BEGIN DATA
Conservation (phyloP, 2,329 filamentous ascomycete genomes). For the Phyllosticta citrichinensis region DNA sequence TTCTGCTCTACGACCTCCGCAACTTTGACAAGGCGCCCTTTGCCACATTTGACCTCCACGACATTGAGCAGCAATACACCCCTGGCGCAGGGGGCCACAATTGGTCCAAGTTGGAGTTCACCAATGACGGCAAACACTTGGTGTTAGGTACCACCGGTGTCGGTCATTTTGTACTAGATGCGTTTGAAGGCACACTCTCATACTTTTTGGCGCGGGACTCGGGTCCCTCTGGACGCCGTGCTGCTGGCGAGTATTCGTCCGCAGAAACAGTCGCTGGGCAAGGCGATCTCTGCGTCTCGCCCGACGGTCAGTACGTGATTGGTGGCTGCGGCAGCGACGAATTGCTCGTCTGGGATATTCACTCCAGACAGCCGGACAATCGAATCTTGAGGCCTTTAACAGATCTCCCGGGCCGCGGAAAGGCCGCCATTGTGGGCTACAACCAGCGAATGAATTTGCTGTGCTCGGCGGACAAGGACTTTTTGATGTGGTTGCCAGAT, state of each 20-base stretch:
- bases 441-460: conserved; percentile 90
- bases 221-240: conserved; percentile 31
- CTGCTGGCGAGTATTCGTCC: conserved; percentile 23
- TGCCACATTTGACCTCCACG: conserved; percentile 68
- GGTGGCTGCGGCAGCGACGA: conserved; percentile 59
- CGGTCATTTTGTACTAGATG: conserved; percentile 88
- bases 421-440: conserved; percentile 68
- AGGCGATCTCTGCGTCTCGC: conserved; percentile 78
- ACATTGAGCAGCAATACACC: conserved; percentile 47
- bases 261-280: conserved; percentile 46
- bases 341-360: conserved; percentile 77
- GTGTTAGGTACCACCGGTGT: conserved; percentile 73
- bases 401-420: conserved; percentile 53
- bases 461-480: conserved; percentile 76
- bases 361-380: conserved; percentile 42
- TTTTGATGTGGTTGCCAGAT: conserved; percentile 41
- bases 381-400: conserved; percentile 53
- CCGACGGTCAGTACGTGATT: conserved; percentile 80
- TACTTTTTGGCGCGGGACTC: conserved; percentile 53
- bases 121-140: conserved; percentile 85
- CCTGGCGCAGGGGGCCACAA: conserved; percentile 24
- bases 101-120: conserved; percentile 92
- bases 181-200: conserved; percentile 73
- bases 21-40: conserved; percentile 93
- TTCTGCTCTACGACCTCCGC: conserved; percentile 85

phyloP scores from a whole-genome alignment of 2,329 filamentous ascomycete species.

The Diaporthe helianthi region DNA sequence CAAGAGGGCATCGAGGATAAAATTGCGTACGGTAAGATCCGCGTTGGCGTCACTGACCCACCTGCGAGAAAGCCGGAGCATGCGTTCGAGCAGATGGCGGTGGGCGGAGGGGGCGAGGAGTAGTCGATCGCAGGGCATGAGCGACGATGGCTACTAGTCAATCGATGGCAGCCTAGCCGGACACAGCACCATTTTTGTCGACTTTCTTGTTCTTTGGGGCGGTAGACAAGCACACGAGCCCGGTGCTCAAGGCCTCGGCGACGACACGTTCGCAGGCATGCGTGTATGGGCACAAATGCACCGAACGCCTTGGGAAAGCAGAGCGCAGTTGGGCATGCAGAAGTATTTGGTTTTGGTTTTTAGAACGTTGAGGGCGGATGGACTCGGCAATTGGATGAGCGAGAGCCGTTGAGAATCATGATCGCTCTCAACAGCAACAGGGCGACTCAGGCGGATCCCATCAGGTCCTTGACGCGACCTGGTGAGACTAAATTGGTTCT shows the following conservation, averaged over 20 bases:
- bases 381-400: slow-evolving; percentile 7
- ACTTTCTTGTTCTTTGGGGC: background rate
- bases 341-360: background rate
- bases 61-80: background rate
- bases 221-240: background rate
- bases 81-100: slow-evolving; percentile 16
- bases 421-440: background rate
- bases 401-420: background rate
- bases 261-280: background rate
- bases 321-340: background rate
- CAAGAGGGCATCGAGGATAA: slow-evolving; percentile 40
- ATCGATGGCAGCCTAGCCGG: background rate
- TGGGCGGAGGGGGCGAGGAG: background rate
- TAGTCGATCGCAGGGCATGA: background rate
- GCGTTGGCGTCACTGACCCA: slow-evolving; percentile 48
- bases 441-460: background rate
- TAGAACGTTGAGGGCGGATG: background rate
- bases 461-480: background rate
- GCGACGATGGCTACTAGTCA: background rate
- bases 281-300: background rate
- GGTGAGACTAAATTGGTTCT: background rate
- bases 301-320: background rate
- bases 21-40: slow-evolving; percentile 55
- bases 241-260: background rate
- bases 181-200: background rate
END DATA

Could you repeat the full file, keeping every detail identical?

Conservation (phyloP, 2,329 filamentous ascomycete genomes). For the Phyllosticta citrichinensis region DNA sequence TTCTGCTCTACGACCTCCGCAACTTTGACAAGGCGCCCTTTGCCACATTTGACCTCCACGACATTGAGCAGCAATACACCCCTGGCGCAGGGGGCCACAATTGGTCCAAGTTGGAGTTCACCAATGACGGCAAACACTTGGTGTTAGGTACCACCGGTGTCGGTCATTTTGTACTAGATGCGTTTGAAGGCACACTCTCATACTTTTTGGCGCGGGACTCGGGTCCCTCTGGACGCCGTGCTGCTGGCGAGTATTCGTCCGCAGAAACAGTCGCTGGGCAAGGCGATCTCTGCGTCTCGCCCGACGGTCAGTACGTGATTGGTGGCTGCGGCAGCGACGAATTGCTCGTCTGGGATATTCACTCCAGACAGCCGGACAATCGAATCTTGAGGCCTTTAACAGATCTCCCGGGCCGCGGAAAGGCCGCCATTGTGGGCTACAACCAGCGAATGAATTTGCTGTGCTCGGCGGACAAGGACTTTTTGATGTGGTTGCCAGAT, state of each 20-base stretch:
- bases 441-460: conserved; percentile 90
- bases 221-240: conserved; percentile 31
- CTGCTGGCGAGTATTCGTCC: conserved; percentile 23
- TGCCACATTTGACCTCCACG: conserved; percentile 68
- GGTGGCTGCGGCAGCGACGA: conserved; percentile 59
- CGGTCATTTTGTACTAGATG: conserved; percentile 88
- bases 421-440: conserved; percentile 68
- AGGCGATCTCTGCGTCTCGC: conserved; percentile 78
- ACATTGAGCAGCAATACACC: conserved; percentile 47
- bases 261-280: conserved; percentile 46
- bases 341-360: conserved; percentile 77
- GTGTTAGGTACCACCGGTGT: conserved; percentile 73
- bases 401-420: conserved; percentile 53
- bases 461-480: conserved; percentile 76
- bases 361-380: conserved; percentile 42
- TTTTGATGTGGTTGCCAGAT: conserved; percentile 41
- bases 381-400: conserved; percentile 53
- CCGACGGTCAGTACGTGATT: conserved; percentile 80
- TACTTTTTGGCGCGGGACTC: conserved; percentile 53
- bases 121-140: conserved; percentile 85
- CCTGGCGCAGGGGGCCACAA: conserved; percentile 24
- bases 101-120: conserved; percentile 92
- bases 181-200: conserved; percentile 73
- bases 21-40: conserved; percentile 93
- TTCTGCTCTACGACCTCCGC: conserved; percentile 85

phyloP scores from a whole-genome alignment of 2,329 filamentous ascomycete species.

The Diaporthe helianthi region DNA sequence CAAGAGGGCATCGAGGATAAAATTGCGTACGGTAAGATCCGCGTTGGCGTCACTGACCCACCTGCGAGAAAGCCGGAGCATGCGTTCGAGCAGATGGCGGTGGGCGGAGGGGGCGAGGAGTAGTCGATCGCAGGGCATGAGCGACGATGGCTACTAGTCAATCGATGGCAGCCTAGCCGGACACAGCACCATTTTTGTCGACTTTCTTGTTCTTTGGGGCGGTAGACAAGCACACGAGCCCGGTGCTCAAGGCCTCGGCGACGACACGTTCGCAGGCATGCGTGTATGGGCACAAATGCACCGAACGCCTTGGGAAAGCAGAGCGCAGTTGGGCATGCAGAAGTATTTGGTTTTGGTTTTTAGAACGTTGAGGGCGGATGGACTCGGCAATTGGATGAGCGAGAGCCGTTGAGAATCATGATCGCTCTCAACAGCAACAGGGCGACTCAGGCGGATCCCATCAGGTCCTTGACGCGACCTGGTGAGACTAAATTGGTTCT shows the following conservation, averaged over 20 bases:
- bases 381-400: slow-evolving; percentile 7
- ACTTTCTTGTTCTTTGGGGC: background rate
- bases 341-360: background rate
- bases 61-80: background rate
- bases 221-240: background rate
- bases 81-100: slow-evolving; percentile 16
- bases 421-440: background rate
- bases 401-420: background rate
- bases 261-280: background rate
- bases 321-340: background rate
- CAAGAGGGCATCGAGGATAA: slow-evolving; percentile 40
- ATCGATGGCAGCCTAGCCGG: background rate
- TGGGCGGAGGGGGCGAGGAG: background rate
- TAGTCGATCGCAGGGCATGA: background rate
- GCGTTGGCGTCACTGACCCA: slow-evolving; percentile 48
- bases 441-460: background rate
- TAGAACGTTGAGGGCGGATG: background rate
- bases 461-480: background rate
- GCGACGATGGCTACTAGTCA: background rate
- bases 281-300: background rate
- GGTGAGACTAAATTGGTTCT: background rate
- bases 301-320: background rate
- bases 21-40: slow-evolving; percentile 55
- bases 241-260: background rate
- bases 181-200: background rate